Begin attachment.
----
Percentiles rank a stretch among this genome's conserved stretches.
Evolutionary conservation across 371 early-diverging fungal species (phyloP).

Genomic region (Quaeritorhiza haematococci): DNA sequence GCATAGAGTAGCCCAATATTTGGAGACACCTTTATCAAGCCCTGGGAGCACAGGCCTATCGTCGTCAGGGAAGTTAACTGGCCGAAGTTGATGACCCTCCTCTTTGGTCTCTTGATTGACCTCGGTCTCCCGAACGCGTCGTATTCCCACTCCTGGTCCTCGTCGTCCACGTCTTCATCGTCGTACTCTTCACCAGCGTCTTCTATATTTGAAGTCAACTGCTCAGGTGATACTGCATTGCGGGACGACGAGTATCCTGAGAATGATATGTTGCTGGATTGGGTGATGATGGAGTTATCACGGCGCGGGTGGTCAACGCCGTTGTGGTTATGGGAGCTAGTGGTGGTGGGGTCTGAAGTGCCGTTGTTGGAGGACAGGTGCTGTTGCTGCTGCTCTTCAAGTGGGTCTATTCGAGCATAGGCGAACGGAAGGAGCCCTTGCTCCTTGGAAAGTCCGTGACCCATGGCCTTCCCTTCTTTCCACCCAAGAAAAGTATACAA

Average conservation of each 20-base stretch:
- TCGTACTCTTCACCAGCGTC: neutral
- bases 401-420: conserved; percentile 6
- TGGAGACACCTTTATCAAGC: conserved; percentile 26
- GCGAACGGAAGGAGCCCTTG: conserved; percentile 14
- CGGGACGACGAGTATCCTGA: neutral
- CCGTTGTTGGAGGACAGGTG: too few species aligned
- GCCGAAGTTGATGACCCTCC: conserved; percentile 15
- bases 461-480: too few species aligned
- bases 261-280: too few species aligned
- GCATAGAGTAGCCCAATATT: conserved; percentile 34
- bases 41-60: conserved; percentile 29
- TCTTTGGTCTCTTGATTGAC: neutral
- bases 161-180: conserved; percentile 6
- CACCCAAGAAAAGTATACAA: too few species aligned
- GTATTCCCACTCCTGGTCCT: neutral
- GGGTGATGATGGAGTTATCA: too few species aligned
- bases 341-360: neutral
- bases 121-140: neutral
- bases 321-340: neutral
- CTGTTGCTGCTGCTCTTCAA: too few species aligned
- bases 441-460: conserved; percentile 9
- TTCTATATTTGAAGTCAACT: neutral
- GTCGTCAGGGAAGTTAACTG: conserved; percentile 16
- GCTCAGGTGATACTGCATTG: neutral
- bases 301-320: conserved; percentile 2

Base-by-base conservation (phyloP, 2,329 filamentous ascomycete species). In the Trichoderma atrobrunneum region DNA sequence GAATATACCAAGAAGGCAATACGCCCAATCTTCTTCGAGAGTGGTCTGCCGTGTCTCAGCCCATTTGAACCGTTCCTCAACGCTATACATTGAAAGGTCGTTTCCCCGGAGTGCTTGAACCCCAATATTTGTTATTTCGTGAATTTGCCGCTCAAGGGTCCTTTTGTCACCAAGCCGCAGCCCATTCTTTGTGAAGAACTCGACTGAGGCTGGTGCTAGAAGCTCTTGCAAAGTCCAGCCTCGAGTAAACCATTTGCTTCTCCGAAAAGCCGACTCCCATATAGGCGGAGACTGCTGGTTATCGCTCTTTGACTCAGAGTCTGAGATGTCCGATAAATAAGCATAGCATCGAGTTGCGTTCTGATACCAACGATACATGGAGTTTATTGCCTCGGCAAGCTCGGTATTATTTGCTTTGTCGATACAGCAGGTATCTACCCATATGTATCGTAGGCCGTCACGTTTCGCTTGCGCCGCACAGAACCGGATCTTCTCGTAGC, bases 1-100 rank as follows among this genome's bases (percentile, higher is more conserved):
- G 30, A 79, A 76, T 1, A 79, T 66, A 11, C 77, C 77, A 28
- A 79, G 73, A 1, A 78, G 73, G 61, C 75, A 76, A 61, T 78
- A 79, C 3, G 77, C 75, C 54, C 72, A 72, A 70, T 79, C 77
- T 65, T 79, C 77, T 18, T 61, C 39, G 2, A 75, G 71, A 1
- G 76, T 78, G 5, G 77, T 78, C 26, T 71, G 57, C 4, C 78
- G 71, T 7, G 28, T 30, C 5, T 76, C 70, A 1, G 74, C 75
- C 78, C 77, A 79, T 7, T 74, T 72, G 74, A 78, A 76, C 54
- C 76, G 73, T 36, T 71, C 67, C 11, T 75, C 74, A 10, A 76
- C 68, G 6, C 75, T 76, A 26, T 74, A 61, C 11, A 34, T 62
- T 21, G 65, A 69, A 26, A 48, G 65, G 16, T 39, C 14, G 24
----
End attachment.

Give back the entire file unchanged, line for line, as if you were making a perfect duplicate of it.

Percentiles rank a stretch among this genome's conserved stretches.
Evolutionary conservation across 371 early-diverging fungal species (phyloP).

Genomic region (Quaeritorhiza haematococci): DNA sequence GCATAGAGTAGCCCAATATTTGGAGACACCTTTATCAAGCCCTGGGAGCACAGGCCTATCGTCGTCAGGGAAGTTAACTGGCCGAAGTTGATGACCCTCCTCTTTGGTCTCTTGATTGACCTCGGTCTCCCGAACGCGTCGTATTCCCACTCCTGGTCCTCGTCGTCCACGTCTTCATCGTCGTACTCTTCACCAGCGTCTTCTATATTTGAAGTCAACTGCTCAGGTGATACTGCATTGCGGGACGACGAGTATCCTGAGAATGATATGTTGCTGGATTGGGTGATGATGGAGTTATCACGGCGCGGGTGGTCAACGCCGTTGTGGTTATGGGAGCTAGTGGTGGTGGGGTCTGAAGTGCCGTTGTTGGAGGACAGGTGCTGTTGCTGCTGCTCTTCAAGTGGGTCTATTCGAGCATAGGCGAACGGAAGGAGCCCTTGCTCCTTGGAAAGTCCGTGACCCATGGCCTTCCCTTCTTTCCACCCAAGAAAAGTATACAA

Average conservation of each 20-base stretch:
- TCGTACTCTTCACCAGCGTC: neutral
- bases 401-420: conserved; percentile 6
- TGGAGACACCTTTATCAAGC: conserved; percentile 26
- GCGAACGGAAGGAGCCCTTG: conserved; percentile 14
- CGGGACGACGAGTATCCTGA: neutral
- CCGTTGTTGGAGGACAGGTG: too few species aligned
- GCCGAAGTTGATGACCCTCC: conserved; percentile 15
- bases 461-480: too few species aligned
- bases 261-280: too few species aligned
- GCATAGAGTAGCCCAATATT: conserved; percentile 34
- bases 41-60: conserved; percentile 29
- TCTTTGGTCTCTTGATTGAC: neutral
- bases 161-180: conserved; percentile 6
- CACCCAAGAAAAGTATACAA: too few species aligned
- GTATTCCCACTCCTGGTCCT: neutral
- GGGTGATGATGGAGTTATCA: too few species aligned
- bases 341-360: neutral
- bases 121-140: neutral
- bases 321-340: neutral
- CTGTTGCTGCTGCTCTTCAA: too few species aligned
- bases 441-460: conserved; percentile 9
- TTCTATATTTGAAGTCAACT: neutral
- GTCGTCAGGGAAGTTAACTG: conserved; percentile 16
- GCTCAGGTGATACTGCATTG: neutral
- bases 301-320: conserved; percentile 2

Base-by-base conservation (phyloP, 2,329 filamentous ascomycete species). In the Trichoderma atrobrunneum region DNA sequence GAATATACCAAGAAGGCAATACGCCCAATCTTCTTCGAGAGTGGTCTGCCGTGTCTCAGCCCATTTGAACCGTTCCTCAACGCTATACATTGAAAGGTCGTTTCCCCGGAGTGCTTGAACCCCAATATTTGTTATTTCGTGAATTTGCCGCTCAAGGGTCCTTTTGTCACCAAGCCGCAGCCCATTCTTTGTGAAGAACTCGACTGAGGCTGGTGCTAGAAGCTCTTGCAAAGTCCAGCCTCGAGTAAACCATTTGCTTCTCCGAAAAGCCGACTCCCATATAGGCGGAGACTGCTGGTTATCGCTCTTTGACTCAGAGTCTGAGATGTCCGATAAATAAGCATAGCATCGAGTTGCGTTCTGATACCAACGATACATGGAGTTTATTGCCTCGGCAAGCTCGGTATTATTTGCTTTGTCGATACAGCAGGTATCTACCCATATGTATCGTAGGCCGTCACGTTTCGCTTGCGCCGCACAGAACCGGATCTTCTCGTAGC, bases 1-100 rank as follows among this genome's bases (percentile, higher is more conserved):
- G 30, A 79, A 76, T 1, A 79, T 66, A 11, C 77, C 77, A 28
- A 79, G 73, A 1, A 78, G 73, G 61, C 75, A 76, A 61, T 78
- A 79, C 3, G 77, C 75, C 54, C 72, A 72, A 70, T 79, C 77
- T 65, T 79, C 77, T 18, T 61, C 39, G 2, A 75, G 71, A 1
- G 76, T 78, G 5, G 77, T 78, C 26, T 71, G 57, C 4, C 78
- G 71, T 7, G 28, T 30, C 5, T 76, C 70, A 1, G 74, C 75
- C 78, C 77, A 79, T 7, T 74, T 72, G 74, A 78, A 76, C 54
- C 76, G 73, T 36, T 71, C 67, C 11, T 75, C 74, A 10, A 76
- C 68, G 6, C 75, T 76, A 26, T 74, A 61, C 11, A 34, T 62
- T 21, G 65, A 69, A 26, A 48, G 65, G 16, T 39, C 14, G 24